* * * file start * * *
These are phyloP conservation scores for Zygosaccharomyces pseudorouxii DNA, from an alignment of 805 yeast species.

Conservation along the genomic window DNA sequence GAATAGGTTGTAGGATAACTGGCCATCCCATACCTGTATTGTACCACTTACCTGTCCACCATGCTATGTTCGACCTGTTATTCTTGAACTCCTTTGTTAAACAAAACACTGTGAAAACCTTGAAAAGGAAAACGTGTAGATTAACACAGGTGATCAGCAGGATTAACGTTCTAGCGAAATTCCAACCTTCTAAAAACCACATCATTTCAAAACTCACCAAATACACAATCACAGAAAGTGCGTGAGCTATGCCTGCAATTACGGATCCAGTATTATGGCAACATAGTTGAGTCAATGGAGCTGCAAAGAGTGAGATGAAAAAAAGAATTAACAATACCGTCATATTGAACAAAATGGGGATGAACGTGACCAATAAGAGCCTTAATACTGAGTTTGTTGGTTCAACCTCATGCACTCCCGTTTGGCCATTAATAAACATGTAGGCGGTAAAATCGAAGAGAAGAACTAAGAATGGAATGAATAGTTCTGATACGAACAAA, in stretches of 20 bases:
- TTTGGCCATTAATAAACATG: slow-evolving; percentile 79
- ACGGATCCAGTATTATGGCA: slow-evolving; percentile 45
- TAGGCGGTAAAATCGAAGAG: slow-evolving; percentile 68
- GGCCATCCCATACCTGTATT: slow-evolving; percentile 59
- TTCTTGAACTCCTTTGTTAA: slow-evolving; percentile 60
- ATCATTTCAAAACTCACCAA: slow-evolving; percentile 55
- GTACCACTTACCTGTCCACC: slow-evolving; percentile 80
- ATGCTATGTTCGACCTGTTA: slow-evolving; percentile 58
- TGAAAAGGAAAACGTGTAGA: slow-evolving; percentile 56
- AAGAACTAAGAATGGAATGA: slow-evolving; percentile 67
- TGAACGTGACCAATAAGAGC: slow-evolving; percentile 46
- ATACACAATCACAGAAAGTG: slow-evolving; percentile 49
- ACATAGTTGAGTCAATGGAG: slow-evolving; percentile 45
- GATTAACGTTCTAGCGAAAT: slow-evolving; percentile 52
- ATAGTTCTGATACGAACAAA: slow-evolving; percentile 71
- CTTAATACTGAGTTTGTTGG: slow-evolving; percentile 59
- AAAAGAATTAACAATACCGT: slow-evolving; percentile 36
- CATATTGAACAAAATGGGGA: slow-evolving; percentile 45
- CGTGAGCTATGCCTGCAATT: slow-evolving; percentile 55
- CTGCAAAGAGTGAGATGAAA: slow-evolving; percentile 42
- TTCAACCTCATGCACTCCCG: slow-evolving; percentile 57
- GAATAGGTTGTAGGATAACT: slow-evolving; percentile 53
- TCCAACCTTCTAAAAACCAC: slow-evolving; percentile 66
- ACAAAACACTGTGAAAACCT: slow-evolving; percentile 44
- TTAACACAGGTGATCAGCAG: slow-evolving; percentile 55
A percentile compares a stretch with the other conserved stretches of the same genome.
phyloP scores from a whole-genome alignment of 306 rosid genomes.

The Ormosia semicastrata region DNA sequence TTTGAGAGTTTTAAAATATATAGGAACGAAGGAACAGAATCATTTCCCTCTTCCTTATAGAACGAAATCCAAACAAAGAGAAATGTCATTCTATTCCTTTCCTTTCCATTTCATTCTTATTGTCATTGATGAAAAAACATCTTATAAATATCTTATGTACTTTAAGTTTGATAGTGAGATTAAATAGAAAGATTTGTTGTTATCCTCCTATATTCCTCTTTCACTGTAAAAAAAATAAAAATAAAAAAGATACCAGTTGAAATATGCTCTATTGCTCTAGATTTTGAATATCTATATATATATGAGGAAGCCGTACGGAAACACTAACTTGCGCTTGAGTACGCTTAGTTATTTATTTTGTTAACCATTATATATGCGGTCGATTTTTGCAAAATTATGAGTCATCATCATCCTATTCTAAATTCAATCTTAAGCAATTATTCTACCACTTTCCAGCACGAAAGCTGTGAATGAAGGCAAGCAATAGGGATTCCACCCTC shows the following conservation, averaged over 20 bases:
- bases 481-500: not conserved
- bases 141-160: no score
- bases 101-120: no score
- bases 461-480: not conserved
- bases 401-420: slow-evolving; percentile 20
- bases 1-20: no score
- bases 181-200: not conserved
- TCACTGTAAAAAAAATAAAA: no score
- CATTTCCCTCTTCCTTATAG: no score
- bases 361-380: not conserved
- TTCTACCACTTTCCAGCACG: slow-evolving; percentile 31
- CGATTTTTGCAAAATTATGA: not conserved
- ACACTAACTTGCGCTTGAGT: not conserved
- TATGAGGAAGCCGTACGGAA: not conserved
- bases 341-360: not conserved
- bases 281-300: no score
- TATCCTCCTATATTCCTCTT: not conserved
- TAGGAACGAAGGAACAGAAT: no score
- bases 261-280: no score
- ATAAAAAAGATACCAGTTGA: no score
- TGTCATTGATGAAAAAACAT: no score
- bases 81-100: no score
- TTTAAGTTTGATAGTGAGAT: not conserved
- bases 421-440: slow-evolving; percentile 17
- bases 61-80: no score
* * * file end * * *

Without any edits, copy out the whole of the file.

These are phyloP conservation scores for Zygosaccharomyces pseudorouxii DNA, from an alignment of 805 yeast species.

Conservation along the genomic window DNA sequence GAATAGGTTGTAGGATAACTGGCCATCCCATACCTGTATTGTACCACTTACCTGTCCACCATGCTATGTTCGACCTGTTATTCTTGAACTCCTTTGTTAAACAAAACACTGTGAAAACCTTGAAAAGGAAAACGTGTAGATTAACACAGGTGATCAGCAGGATTAACGTTCTAGCGAAATTCCAACCTTCTAAAAACCACATCATTTCAAAACTCACCAAATACACAATCACAGAAAGTGCGTGAGCTATGCCTGCAATTACGGATCCAGTATTATGGCAACATAGTTGAGTCAATGGAGCTGCAAAGAGTGAGATGAAAAAAAGAATTAACAATACCGTCATATTGAACAAAATGGGGATGAACGTGACCAATAAGAGCCTTAATACTGAGTTTGTTGGTTCAACCTCATGCACTCCCGTTTGGCCATTAATAAACATGTAGGCGGTAAAATCGAAGAGAAGAACTAAGAATGGAATGAATAGTTCTGATACGAACAAA, in stretches of 20 bases:
- TTTGGCCATTAATAAACATG: slow-evolving; percentile 79
- ACGGATCCAGTATTATGGCA: slow-evolving; percentile 45
- TAGGCGGTAAAATCGAAGAG: slow-evolving; percentile 68
- GGCCATCCCATACCTGTATT: slow-evolving; percentile 59
- TTCTTGAACTCCTTTGTTAA: slow-evolving; percentile 60
- ATCATTTCAAAACTCACCAA: slow-evolving; percentile 55
- GTACCACTTACCTGTCCACC: slow-evolving; percentile 80
- ATGCTATGTTCGACCTGTTA: slow-evolving; percentile 58
- TGAAAAGGAAAACGTGTAGA: slow-evolving; percentile 56
- AAGAACTAAGAATGGAATGA: slow-evolving; percentile 67
- TGAACGTGACCAATAAGAGC: slow-evolving; percentile 46
- ATACACAATCACAGAAAGTG: slow-evolving; percentile 49
- ACATAGTTGAGTCAATGGAG: slow-evolving; percentile 45
- GATTAACGTTCTAGCGAAAT: slow-evolving; percentile 52
- ATAGTTCTGATACGAACAAA: slow-evolving; percentile 71
- CTTAATACTGAGTTTGTTGG: slow-evolving; percentile 59
- AAAAGAATTAACAATACCGT: slow-evolving; percentile 36
- CATATTGAACAAAATGGGGA: slow-evolving; percentile 45
- CGTGAGCTATGCCTGCAATT: slow-evolving; percentile 55
- CTGCAAAGAGTGAGATGAAA: slow-evolving; percentile 42
- TTCAACCTCATGCACTCCCG: slow-evolving; percentile 57
- GAATAGGTTGTAGGATAACT: slow-evolving; percentile 53
- TCCAACCTTCTAAAAACCAC: slow-evolving; percentile 66
- ACAAAACACTGTGAAAACCT: slow-evolving; percentile 44
- TTAACACAGGTGATCAGCAG: slow-evolving; percentile 55
A percentile compares a stretch with the other conserved stretches of the same genome.
phyloP scores from a whole-genome alignment of 306 rosid genomes.

The Ormosia semicastrata region DNA sequence TTTGAGAGTTTTAAAATATATAGGAACGAAGGAACAGAATCATTTCCCTCTTCCTTATAGAACGAAATCCAAACAAAGAGAAATGTCATTCTATTCCTTTCCTTTCCATTTCATTCTTATTGTCATTGATGAAAAAACATCTTATAAATATCTTATGTACTTTAAGTTTGATAGTGAGATTAAATAGAAAGATTTGTTGTTATCCTCCTATATTCCTCTTTCACTGTAAAAAAAATAAAAATAAAAAAGATACCAGTTGAAATATGCTCTATTGCTCTAGATTTTGAATATCTATATATATATGAGGAAGCCGTACGGAAACACTAACTTGCGCTTGAGTACGCTTAGTTATTTATTTTGTTAACCATTATATATGCGGTCGATTTTTGCAAAATTATGAGTCATCATCATCCTATTCTAAATTCAATCTTAAGCAATTATTCTACCACTTTCCAGCACGAAAGCTGTGAATGAAGGCAAGCAATAGGGATTCCACCCTC shows the following conservation, averaged over 20 bases:
- bases 481-500: not conserved
- bases 141-160: no score
- bases 101-120: no score
- bases 461-480: not conserved
- bases 401-420: slow-evolving; percentile 20
- bases 1-20: no score
- bases 181-200: not conserved
- TCACTGTAAAAAAAATAAAA: no score
- CATTTCCCTCTTCCTTATAG: no score
- bases 361-380: not conserved
- TTCTACCACTTTCCAGCACG: slow-evolving; percentile 31
- CGATTTTTGCAAAATTATGA: not conserved
- ACACTAACTTGCGCTTGAGT: not conserved
- TATGAGGAAGCCGTACGGAA: not conserved
- bases 341-360: not conserved
- bases 281-300: no score
- TATCCTCCTATATTCCTCTT: not conserved
- TAGGAACGAAGGAACAGAAT: no score
- bases 261-280: no score
- ATAAAAAAGATACCAGTTGA: no score
- TGTCATTGATGAAAAAACAT: no score
- bases 81-100: no score
- TTTAAGTTTGATAGTGAGAT: not conserved
- bases 421-440: slow-evolving; percentile 17
- bases 61-80: no score